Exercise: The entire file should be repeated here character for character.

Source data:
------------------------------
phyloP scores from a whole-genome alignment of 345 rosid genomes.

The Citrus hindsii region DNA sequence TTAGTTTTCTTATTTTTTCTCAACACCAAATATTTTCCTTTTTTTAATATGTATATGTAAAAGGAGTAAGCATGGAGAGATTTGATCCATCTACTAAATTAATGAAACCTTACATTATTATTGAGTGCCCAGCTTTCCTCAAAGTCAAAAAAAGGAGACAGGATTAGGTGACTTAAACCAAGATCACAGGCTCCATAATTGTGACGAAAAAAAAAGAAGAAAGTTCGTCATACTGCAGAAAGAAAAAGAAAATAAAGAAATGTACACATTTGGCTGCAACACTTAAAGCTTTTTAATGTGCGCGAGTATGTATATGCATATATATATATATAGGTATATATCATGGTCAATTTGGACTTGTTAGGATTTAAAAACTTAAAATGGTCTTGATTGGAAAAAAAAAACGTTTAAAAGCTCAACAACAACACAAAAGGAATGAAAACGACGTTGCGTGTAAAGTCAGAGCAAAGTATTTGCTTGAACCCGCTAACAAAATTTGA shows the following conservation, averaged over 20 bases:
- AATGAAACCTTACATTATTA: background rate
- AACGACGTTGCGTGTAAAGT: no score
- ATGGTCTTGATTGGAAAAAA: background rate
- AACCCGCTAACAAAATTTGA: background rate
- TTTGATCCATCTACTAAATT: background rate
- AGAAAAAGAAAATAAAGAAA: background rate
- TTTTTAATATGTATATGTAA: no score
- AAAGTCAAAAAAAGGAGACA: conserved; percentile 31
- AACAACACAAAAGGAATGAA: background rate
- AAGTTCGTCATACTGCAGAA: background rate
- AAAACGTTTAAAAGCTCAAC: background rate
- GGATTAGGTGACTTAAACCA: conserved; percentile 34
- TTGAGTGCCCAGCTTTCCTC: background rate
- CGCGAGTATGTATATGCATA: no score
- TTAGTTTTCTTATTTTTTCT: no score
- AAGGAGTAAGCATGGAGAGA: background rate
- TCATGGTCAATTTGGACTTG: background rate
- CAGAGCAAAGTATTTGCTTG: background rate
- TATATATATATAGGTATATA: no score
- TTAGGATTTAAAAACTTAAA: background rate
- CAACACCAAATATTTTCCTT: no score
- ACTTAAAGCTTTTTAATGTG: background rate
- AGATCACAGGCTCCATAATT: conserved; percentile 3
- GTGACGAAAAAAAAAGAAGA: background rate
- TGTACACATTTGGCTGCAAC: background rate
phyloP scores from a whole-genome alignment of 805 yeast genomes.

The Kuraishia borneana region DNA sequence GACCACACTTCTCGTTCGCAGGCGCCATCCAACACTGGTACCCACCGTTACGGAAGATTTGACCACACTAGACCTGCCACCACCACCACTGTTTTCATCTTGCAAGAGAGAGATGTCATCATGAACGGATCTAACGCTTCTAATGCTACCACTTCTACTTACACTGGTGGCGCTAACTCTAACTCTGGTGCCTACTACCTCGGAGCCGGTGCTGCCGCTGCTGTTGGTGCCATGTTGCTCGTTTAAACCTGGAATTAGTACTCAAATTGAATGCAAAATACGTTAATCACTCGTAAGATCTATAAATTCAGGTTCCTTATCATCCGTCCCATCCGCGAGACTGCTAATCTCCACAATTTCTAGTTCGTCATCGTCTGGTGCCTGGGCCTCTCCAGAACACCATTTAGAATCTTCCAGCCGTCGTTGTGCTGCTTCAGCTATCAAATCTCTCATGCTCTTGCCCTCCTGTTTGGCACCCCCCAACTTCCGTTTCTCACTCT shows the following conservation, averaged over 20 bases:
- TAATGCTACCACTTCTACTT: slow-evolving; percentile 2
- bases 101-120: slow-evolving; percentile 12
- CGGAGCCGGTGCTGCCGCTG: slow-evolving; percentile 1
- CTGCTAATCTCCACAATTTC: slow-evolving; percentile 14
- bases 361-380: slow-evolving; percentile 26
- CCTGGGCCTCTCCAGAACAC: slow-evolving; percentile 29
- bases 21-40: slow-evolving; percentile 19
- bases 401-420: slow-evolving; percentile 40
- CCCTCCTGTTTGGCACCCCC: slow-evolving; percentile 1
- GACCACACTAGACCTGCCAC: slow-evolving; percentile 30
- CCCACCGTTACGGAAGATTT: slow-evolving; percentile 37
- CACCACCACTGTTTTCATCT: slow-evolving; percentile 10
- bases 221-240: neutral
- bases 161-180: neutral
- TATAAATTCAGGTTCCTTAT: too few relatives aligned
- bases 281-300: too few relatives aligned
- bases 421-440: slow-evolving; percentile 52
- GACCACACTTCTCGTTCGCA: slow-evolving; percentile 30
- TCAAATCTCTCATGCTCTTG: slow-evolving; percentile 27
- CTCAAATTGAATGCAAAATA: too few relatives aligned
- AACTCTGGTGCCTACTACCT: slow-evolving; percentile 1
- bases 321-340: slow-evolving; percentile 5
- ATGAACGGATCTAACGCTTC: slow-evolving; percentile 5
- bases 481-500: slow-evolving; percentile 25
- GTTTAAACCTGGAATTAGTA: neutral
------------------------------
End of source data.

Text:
phyloP scores from a whole-genome alignment of 345 rosid genomes.

The Citrus hindsii region DNA sequence TTAGTTTTCTTATTTTTTCTCAACACCAAATATTTTCCTTTTTTTAATATGTATATGTAAAAGGAGTAAGCATGGAGAGATTTGATCCATCTACTAAATTAATGAAACCTTACATTATTATTGAGTGCCCAGCTTTCCTCAAAGTCAAAAAAAGGAGACAGGATTAGGTGACTTAAACCAAGATCACAGGCTCCATAATTGTGACGAAAAAAAAAGAAGAAAGTTCGTCATACTGCAGAAAGAAAAAGAAAATAAAGAAATGTACACATTTGGCTGCAACACTTAAAGCTTTTTAATGTGCGCGAGTATGTATATGCATATATATATATATAGGTATATATCATGGTCAATTTGGACTTGTTAGGATTTAAAAACTTAAAATGGTCTTGATTGGAAAAAAAAAACGTTTAAAAGCTCAACAACAACACAAAAGGAATGAAAACGACGTTGCGTGTAAAGTCAGAGCAAAGTATTTGCTTGAACCCGCTAACAAAATTTGA shows the following conservation, averaged over 20 bases:
- AATGAAACCTTACATTATTA: background rate
- AACGACGTTGCGTGTAAAGT: no score
- ATGGTCTTGATTGGAAAAAA: background rate
- AACCCGCTAACAAAATTTGA: background rate
- TTTGATCCATCTACTAAATT: background rate
- AGAAAAAGAAAATAAAGAAA: background rate
- TTTTTAATATGTATATGTAA: no score
- AAAGTCAAAAAAAGGAGACA: conserved; percentile 31
- AACAACACAAAAGGAATGAA: background rate
- AAGTTCGTCATACTGCAGAA: background rate
- AAAACGTTTAAAAGCTCAAC: background rate
- GGATTAGGTGACTTAAACCA: conserved; percentile 34
- TTGAGTGCCCAGCTTTCCTC: background rate
- CGCGAGTATGTATATGCATA: no score
- TTAGTTTTCTTATTTTTTCT: no score
- AAGGAGTAAGCATGGAGAGA: background rate
- TCATGGTCAATTTGGACTTG: background rate
- CAGAGCAAAGTATTTGCTTG: background rate
- TATATATATATAGGTATATA: no score
- TTAGGATTTAAAAACTTAAA: background rate
- CAACACCAAATATTTTCCTT: no score
- ACTTAAAGCTTTTTAATGTG: background rate
- AGATCACAGGCTCCATAATT: conserved; percentile 3
- GTGACGAAAAAAAAAGAAGA: background rate
- TGTACACATTTGGCTGCAAC: background rate
phyloP scores from a whole-genome alignment of 805 yeast genomes.

The Kuraishia borneana region DNA sequence GACCACACTTCTCGTTCGCAGGCGCCATCCAACACTGGTACCCACCGTTACGGAAGATTTGACCACACTAGACCTGCCACCACCACCACTGTTTTCATCTTGCAAGAGAGAGATGTCATCATGAACGGATCTAACGCTTCTAATGCTACCACTTCTACTTACACTGGTGGCGCTAACTCTAACTCTGGTGCCTACTACCTCGGAGCCGGTGCTGCCGCTGCTGTTGGTGCCATGTTGCTCGTTTAAACCTGGAATTAGTACTCAAATTGAATGCAAAATACGTTAATCACTCGTAAGATCTATAAATTCAGGTTCCTTATCATCCGTCCCATCCGCGAGACTGCTAATCTCCACAATTTCTAGTTCGTCATCGTCTGGTGCCTGGGCCTCTCCAGAACACCATTTAGAATCTTCCAGCCGTCGTTGTGCTGCTTCAGCTATCAAATCTCTCATGCTCTTGCCCTCCTGTTTGGCACCCCCCAACTTCCGTTTCTCACTCT shows the following conservation, averaged over 20 bases:
- TAATGCTACCACTTCTACTT: slow-evolving; percentile 2
- bases 101-120: slow-evolving; percentile 12
- CGGAGCCGGTGCTGCCGCTG: slow-evolving; percentile 1
- CTGCTAATCTCCACAATTTC: slow-evolving; percentile 14
- bases 361-380: slow-evolving; percentile 26
- CCTGGGCCTCTCCAGAACAC: slow-evolving; percentile 29
- bases 21-40: slow-evolving; percentile 19
- bases 401-420: slow-evolving; percentile 40
- CCCTCCTGTTTGGCACCCCC: slow-evolving; percentile 1
- GACCACACTAGACCTGCCAC: slow-evolving; percentile 30
- CCCACCGTTACGGAAGATTT: slow-evolving; percentile 37
- CACCACCACTGTTTTCATCT: slow-evolving; percentile 10
- bases 221-240: neutral
- bases 161-180: neutral
- TATAAATTCAGGTTCCTTAT: too few relatives aligned
- bases 281-300: too few relatives aligned
- bases 421-440: slow-evolving; percentile 52
- GACCACACTTCTCGTTCGCA: slow-evolving; percentile 30
- TCAAATCTCTCATGCTCTTG: slow-evolving; percentile 27
- CTCAAATTGAATGCAAAATA: too few relatives aligned
- AACTCTGGTGCCTACTACCT: slow-evolving; percentile 1
- bases 321-340: slow-evolving; percentile 5
- ATGAACGGATCTAACGCTTC: slow-evolving; percentile 5
- bases 481-500: slow-evolving; percentile 25
- GTTTAAACCTGGAATTAGTA: neutral